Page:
Submerged Arc welding is a wire-fed process typically used with carbon steels, stainless steels and some nickel alloys, and it is best suited for materials that are 1/2-inch to 5-inches thick. It’s a common misconception that SAW is only for thick metals, however. It can be used to weld material as thin as 3/16-inch thick, by accounting for travel speed and heat input to avoid burn-through.
( Submerged Arc welding)
In SAW, a granular flux is used to protect the arc from the atmosphere; the Submerged Arc name refers to the fact that the arc itself is buried in the flux. The arc is not visible when parameters are correctly set and the layer of flux is sufficient.
The wire is fed through a torch that moves along the weld joint. The arc heat melts a portion of wire, flux and base material to form a molten weld pool. In this area, all important functions of the flux — degassing, deoxidizing and alloying — take place. Behind the arc, molten flux and metal freeze to form a slag-covered weld bead. When the welding process is correctly set, the slag should come off easily. Because of the necessity of the flux coverage, the SAW process is limited to the flat and horizontal positions.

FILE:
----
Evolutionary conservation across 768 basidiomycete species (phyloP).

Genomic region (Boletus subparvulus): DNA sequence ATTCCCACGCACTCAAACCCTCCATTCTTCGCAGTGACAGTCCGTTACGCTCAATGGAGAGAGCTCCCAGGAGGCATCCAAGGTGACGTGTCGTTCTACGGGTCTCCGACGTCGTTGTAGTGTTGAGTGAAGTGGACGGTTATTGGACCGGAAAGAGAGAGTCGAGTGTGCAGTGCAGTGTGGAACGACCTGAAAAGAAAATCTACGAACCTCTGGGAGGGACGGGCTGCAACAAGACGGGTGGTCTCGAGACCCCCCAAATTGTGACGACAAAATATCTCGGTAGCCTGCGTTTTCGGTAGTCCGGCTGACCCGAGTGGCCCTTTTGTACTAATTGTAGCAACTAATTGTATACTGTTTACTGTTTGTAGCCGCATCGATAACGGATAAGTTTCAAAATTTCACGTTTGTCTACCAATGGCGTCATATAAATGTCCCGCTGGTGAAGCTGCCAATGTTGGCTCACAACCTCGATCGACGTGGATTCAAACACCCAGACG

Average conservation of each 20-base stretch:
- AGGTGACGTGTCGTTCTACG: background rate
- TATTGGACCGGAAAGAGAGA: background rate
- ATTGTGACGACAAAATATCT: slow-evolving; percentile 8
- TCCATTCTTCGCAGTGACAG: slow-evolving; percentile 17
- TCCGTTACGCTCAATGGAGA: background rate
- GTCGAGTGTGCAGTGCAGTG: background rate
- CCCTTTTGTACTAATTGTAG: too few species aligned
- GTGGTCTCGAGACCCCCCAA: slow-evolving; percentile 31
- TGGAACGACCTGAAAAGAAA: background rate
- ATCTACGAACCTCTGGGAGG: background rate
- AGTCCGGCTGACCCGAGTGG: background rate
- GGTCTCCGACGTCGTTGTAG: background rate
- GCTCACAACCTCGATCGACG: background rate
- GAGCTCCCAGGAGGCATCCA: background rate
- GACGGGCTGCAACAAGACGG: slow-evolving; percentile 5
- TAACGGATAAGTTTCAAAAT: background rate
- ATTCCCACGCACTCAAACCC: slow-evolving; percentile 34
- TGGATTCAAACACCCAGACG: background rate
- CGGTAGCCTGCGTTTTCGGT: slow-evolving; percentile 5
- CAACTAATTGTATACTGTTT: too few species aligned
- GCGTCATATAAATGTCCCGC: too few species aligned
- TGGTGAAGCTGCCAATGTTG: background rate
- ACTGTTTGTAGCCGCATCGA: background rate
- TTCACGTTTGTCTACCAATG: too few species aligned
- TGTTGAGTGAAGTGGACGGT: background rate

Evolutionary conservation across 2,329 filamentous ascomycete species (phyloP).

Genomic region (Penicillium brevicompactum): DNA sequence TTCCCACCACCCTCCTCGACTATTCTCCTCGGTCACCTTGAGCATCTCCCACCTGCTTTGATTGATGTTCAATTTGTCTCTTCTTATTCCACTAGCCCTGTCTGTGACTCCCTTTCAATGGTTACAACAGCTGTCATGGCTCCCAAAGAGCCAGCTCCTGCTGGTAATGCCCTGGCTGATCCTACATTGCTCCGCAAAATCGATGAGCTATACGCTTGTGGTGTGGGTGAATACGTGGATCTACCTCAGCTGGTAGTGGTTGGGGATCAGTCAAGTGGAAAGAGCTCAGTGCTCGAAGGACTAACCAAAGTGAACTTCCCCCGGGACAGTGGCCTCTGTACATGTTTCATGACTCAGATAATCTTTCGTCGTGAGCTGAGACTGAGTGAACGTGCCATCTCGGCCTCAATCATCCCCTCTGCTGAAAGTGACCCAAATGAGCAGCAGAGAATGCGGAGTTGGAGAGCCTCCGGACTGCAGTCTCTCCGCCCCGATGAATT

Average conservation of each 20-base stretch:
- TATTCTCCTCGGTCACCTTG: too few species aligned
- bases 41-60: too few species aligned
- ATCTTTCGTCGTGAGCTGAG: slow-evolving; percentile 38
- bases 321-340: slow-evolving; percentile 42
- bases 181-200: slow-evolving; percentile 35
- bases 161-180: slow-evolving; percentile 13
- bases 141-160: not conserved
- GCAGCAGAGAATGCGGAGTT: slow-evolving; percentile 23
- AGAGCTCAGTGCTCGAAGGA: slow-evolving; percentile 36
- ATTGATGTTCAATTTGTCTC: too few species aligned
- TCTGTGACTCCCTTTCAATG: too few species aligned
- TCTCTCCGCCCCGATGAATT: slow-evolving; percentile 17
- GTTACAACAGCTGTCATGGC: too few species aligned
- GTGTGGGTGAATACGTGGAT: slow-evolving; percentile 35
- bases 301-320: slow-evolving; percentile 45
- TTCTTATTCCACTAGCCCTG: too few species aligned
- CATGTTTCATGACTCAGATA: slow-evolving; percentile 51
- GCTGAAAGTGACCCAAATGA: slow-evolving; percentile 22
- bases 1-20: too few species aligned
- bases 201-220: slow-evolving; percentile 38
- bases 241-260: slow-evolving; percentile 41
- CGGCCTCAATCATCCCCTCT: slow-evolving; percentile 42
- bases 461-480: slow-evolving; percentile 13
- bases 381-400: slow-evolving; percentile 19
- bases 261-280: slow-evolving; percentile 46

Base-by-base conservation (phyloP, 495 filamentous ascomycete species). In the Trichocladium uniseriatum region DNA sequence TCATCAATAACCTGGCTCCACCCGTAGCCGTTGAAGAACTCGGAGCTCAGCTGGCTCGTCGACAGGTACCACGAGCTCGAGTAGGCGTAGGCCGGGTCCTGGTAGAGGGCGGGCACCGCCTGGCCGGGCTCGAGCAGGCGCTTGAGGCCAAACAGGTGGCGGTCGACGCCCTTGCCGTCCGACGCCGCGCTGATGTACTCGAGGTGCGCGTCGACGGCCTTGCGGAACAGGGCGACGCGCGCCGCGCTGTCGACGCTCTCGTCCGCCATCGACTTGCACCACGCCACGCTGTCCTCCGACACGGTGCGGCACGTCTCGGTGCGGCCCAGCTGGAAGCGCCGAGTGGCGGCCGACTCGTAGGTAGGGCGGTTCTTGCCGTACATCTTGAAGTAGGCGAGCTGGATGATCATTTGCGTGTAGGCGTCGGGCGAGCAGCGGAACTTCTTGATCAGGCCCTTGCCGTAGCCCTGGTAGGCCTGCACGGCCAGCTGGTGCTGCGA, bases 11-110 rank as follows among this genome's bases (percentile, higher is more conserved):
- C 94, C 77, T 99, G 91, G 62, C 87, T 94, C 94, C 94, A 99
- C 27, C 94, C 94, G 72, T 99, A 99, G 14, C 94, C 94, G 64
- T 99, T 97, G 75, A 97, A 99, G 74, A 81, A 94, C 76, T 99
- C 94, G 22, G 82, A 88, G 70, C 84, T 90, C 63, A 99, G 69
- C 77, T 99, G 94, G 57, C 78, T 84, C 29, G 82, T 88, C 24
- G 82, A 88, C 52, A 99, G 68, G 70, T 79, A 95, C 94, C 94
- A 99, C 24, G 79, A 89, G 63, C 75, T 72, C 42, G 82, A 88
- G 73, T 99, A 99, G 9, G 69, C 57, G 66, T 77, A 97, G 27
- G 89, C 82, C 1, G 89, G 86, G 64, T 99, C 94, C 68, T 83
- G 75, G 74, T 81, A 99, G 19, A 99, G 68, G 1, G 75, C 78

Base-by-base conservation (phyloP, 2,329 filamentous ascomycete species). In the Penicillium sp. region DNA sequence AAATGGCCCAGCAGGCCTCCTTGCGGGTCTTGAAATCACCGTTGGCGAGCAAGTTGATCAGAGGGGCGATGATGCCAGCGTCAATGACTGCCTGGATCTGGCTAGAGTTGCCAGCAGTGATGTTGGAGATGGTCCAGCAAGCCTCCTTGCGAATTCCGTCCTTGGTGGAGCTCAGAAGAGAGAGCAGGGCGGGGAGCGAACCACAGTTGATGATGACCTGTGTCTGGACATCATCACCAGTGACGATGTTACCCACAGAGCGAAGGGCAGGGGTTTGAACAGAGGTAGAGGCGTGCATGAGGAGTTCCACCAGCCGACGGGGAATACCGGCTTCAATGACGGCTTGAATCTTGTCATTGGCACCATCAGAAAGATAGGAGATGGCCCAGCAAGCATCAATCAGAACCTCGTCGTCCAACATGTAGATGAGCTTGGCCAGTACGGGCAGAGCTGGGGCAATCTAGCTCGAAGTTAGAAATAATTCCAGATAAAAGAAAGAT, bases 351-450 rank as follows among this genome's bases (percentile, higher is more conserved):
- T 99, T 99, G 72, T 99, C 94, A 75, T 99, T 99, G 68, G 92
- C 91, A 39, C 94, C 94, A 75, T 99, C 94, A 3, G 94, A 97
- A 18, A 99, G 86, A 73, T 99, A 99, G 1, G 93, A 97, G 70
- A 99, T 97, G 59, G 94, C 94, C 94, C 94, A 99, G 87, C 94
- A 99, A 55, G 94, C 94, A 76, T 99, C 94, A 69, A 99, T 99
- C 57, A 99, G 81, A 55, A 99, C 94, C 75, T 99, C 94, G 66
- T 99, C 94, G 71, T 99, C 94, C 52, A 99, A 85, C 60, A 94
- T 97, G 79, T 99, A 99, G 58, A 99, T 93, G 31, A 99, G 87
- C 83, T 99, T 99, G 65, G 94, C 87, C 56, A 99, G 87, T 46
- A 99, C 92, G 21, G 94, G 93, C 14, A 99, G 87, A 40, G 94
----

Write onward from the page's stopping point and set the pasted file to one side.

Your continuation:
( Submerged Arc Welding Video)
Advantages of Submerged Arc Welding
- Molten flux provides very suitable conditions for high current to flow. Great intensities of heat can be generated and kept concentrated to weld thicker sections with deep penetrations.
- Because of high heat concentration, considerably higher welding speeds can be caused.
- Because of high heat concentration and high welding speeds weld distortion is much less.
- High metal deposition rates can be achieved. Single pass welds can be made in thick plates with normal equipment.
- Welding is carried out without sparks, smoke, flash or spatter.
- Weld metal deposit possesses uniformity, good ductility, corrosion resistance and good impact strength and hence the Weld Quality is improved.
- Very neat appearance and smooth weld shapes can be got.
- The submerged process can be used for welding in exposed areas with relatively high winds.
- Practically, no edge preparation is necessary for materials under 12 mm in thickness.